javap

How to disassemble and decompile Scala code (javap, scalac, jad)

Table of Contents1 - Problem2 - Solution3 - Using javap4 - Using scalac print options5 - Use a decompiler6 - Discussion7 - See Also8 - Sponsored by ...

This is an excerpt from the Scala Cookbook (partially modified for the internet). This is Recipe 14.6, “How to disassemble and decompile Scala code.”

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Problem

In the process of learning Scala, or trying to understand a particular problem, you want to examine the source code and bytecode the Scala compiler generates from your original source code.

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Solution

You can use several different approaches to see how your Scala source code is translated:

Java’s javap command doesn’t show private members (by default)

As I was just reminded, Java’s javap command doesn’t show private members by default. You have to use the -p option of javap to see private members.

I was just reminded of that when using the Scala REPL. Given this Person class with a private constructor field named name:

class Person(private var name: String)

javap without the -p option shows this:

You can run the `javap` command inside the Scala REPL

As shown in the image, I was just reminded that you can run javap inside the Scala REPL. The REPL help command shows some other things you can do:

scala> :help

All commands can be abbreviated, e.g., :he instead of :help.
:edit <id>|<line>        edit history
:help [command]          print this summary or command-specific help
:history [num]           show the history (optional num is commands to show)
:h? <string>             search the history
:imports [name name ...] show import history, identifying sources of names
:implicits [-v]          show the implicits in scope
:javap <path|class>      disassemble a file or class name
:line <id>|<line>        place line(s) at the end of history
:load <path>             interpret lines in a file
:paste [-raw] [path]     enter paste mode or paste a file
:power                   enable power user mode
:quit                    exit the interpreter
:replay [options]        reset the repl and replay all previous commands
:require <path>          add a jar to the classpath
:reset [options]         reset the repl to its initial state, forgetting all session entries
:save <path>             save replayable session to a file
:sh <command line>       run a shell command (result is implicitly => List[String])
:settings <options>      update compiler options, if possible; see reset
:silent                  disable/enable automatic printing of results
:type [-v] <expr>        display the type of an expression without evaluating it
:kind [-v] <type>        display the kind of a type. see also :help kind
:warnings                show the suppressed warnings from the most recent line which had any

More Scala/javap examples

Here are a couple more javap examples in the Scala REPL that help to show what details are available:

scala> class Person (var name: String, var age: Int)
defined class Person

scala> :javap -public Person
Compiled from "<console>"
public class $line3.$read$$iw$$iw$Person {
  public java.lang.String name();
  public void name_$eq(java.lang.String);
  public int age();
  public void age_$eq(int);
  public $line3.$read$$iw$$iw$Person(java.lang.String, int);
}

scala> :javap -private Person
Compiled from "<console>"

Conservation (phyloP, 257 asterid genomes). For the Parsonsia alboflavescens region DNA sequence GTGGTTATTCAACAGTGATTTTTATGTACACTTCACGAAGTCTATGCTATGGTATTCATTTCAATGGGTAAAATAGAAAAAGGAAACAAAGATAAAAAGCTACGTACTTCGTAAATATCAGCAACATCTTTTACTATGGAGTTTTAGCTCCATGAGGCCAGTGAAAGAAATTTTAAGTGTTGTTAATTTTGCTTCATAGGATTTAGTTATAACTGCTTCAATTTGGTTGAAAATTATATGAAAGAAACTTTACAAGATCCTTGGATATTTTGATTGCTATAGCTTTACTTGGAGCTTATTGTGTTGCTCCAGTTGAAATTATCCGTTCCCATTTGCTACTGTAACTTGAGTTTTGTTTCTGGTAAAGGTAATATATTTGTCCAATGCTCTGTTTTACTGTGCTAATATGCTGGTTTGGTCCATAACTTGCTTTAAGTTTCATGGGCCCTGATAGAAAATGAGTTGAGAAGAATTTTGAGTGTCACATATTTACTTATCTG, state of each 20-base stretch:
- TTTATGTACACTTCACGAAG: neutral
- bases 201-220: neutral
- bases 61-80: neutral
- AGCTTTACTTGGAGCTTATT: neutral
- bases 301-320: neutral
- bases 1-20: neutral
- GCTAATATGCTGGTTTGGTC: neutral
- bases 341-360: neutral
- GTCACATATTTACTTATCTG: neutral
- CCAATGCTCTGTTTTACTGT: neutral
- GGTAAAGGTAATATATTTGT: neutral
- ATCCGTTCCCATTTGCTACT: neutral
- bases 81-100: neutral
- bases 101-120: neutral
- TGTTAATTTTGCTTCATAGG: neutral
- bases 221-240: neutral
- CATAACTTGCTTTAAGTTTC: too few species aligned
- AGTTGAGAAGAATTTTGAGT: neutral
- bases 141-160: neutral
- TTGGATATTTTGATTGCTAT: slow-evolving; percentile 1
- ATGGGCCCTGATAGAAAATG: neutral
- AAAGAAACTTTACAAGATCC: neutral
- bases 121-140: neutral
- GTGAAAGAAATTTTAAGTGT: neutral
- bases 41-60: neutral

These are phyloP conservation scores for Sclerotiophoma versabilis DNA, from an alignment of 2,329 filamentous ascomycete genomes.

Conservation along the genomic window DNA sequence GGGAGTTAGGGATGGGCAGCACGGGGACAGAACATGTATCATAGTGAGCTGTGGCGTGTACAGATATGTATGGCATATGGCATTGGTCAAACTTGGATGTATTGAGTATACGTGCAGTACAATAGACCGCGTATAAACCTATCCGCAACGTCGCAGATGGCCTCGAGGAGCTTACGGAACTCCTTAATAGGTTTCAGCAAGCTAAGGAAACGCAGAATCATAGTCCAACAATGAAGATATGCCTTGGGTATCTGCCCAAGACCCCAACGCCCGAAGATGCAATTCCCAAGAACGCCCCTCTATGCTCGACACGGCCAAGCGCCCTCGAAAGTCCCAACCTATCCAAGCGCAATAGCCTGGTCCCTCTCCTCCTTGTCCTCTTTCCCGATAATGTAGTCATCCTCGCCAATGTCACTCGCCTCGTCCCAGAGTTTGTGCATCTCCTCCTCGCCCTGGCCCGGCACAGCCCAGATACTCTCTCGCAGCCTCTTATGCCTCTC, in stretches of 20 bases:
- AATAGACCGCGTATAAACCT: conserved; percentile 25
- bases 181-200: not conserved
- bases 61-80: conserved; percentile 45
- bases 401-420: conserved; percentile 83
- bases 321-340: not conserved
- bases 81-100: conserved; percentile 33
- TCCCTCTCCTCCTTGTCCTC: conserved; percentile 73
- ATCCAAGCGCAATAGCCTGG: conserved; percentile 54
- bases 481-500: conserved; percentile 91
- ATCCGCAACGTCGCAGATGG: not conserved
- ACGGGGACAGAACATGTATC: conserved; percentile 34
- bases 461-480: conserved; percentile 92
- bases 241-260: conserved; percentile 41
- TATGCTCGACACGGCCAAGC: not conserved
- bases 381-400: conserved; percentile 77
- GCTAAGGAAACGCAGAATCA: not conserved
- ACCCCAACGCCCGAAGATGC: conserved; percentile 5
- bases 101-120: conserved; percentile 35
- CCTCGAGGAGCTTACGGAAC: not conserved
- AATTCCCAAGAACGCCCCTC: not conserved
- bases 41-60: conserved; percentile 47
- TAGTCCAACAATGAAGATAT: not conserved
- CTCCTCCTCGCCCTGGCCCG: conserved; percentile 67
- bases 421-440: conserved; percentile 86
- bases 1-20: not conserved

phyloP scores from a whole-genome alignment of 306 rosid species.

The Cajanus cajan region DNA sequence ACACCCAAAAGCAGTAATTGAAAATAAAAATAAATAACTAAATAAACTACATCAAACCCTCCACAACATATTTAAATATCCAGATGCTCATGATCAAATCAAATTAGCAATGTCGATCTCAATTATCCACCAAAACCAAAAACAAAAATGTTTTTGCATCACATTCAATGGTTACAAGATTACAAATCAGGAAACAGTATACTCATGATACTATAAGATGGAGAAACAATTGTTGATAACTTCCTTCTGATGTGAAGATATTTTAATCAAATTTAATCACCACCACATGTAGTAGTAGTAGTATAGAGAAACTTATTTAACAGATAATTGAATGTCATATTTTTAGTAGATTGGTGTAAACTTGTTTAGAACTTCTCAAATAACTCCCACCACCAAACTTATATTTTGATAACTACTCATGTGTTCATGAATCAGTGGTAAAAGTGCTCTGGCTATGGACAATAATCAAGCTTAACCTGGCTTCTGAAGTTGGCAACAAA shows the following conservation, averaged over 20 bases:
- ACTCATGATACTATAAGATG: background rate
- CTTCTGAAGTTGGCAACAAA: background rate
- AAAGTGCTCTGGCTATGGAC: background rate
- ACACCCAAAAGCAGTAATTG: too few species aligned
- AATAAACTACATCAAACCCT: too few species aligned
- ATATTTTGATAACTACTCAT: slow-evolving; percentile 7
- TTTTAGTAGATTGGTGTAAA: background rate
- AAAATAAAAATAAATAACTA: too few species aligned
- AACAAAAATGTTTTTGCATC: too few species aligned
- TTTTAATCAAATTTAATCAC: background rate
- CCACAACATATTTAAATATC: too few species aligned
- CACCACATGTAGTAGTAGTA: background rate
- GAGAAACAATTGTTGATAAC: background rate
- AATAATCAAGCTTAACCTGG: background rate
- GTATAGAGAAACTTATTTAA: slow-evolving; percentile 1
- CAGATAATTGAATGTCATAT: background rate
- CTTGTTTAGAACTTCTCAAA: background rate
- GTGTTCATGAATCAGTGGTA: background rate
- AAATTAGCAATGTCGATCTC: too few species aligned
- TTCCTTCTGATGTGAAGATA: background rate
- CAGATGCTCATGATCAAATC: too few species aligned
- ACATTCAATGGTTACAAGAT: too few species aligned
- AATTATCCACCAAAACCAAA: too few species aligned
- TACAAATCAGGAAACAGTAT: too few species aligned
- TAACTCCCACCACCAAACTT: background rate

public class $line3.$read$$iw$$iw$Person {
  private java.lang.String name;
  private int age;
  public java.lang.String name();
  public void name_$eq(java.lang.String);
  public int age();
  public void age_$eq(int);
  public $line3.$read$$iw$$iw$Person(java.lang.String, int);
}

javap help

Finally, here’s the output from the javap -help command that helps to explain that output:

> javap -help
Usage: javap <options> <classes>
where possible options include:
  -help  --help  -?        Print this usage message
  -version                 Version information
  -v  -verbose             Print additional information
  -l                       Print line number and local variable tables
  -public                  Show only public classes and members
  -protected               Show protected/public classes and members
  -package                 Show package/protected/public classes
                           and members (default)
  -p  -private             Show all classes and members
  -c                       Disassemble the code
  -s                       Print internal type signatures
  -sysinfo                 Show system info (path, size, date, MD5 hash)
                           of class being processed
  -constants               Show final constants
  -classpath <path>        Specify where to find user class files
  -cp <path>               Specify where to find user class files
  -bootclasspath <path>    Override location of bootstrap class files

If you ever want to use javap inside the Scala REPL, I hope this information is helpful.

A look at how the Scala `lazy val` syntax gets converted into Java code (bytecode)

Table of Contents1 - A little `lazy val` conversion example2 - A second `lazy val` conversion example3 - One more `lazy val` conversion example4 - The end

I don’t have any major conclusions to share in this blog post, but ... what I was curious about is how Scala implements “lazy val” fields. That is, when the Scala code I write is translated into a .class file and bytecode that a JVM can understand, what does that resulting code look like?

Converting a Scala class file to decompiled Java source code

As a Scala newbie, I'm curious about how the process of converting a Scala class back to Java source code works. What I really want to see is how my Scala source code is converted to Java source code. Besides plain old curiosity, I think that understanding more about how Scala works can also be very important to my understanding of Scala (such as the apply() method, and so on).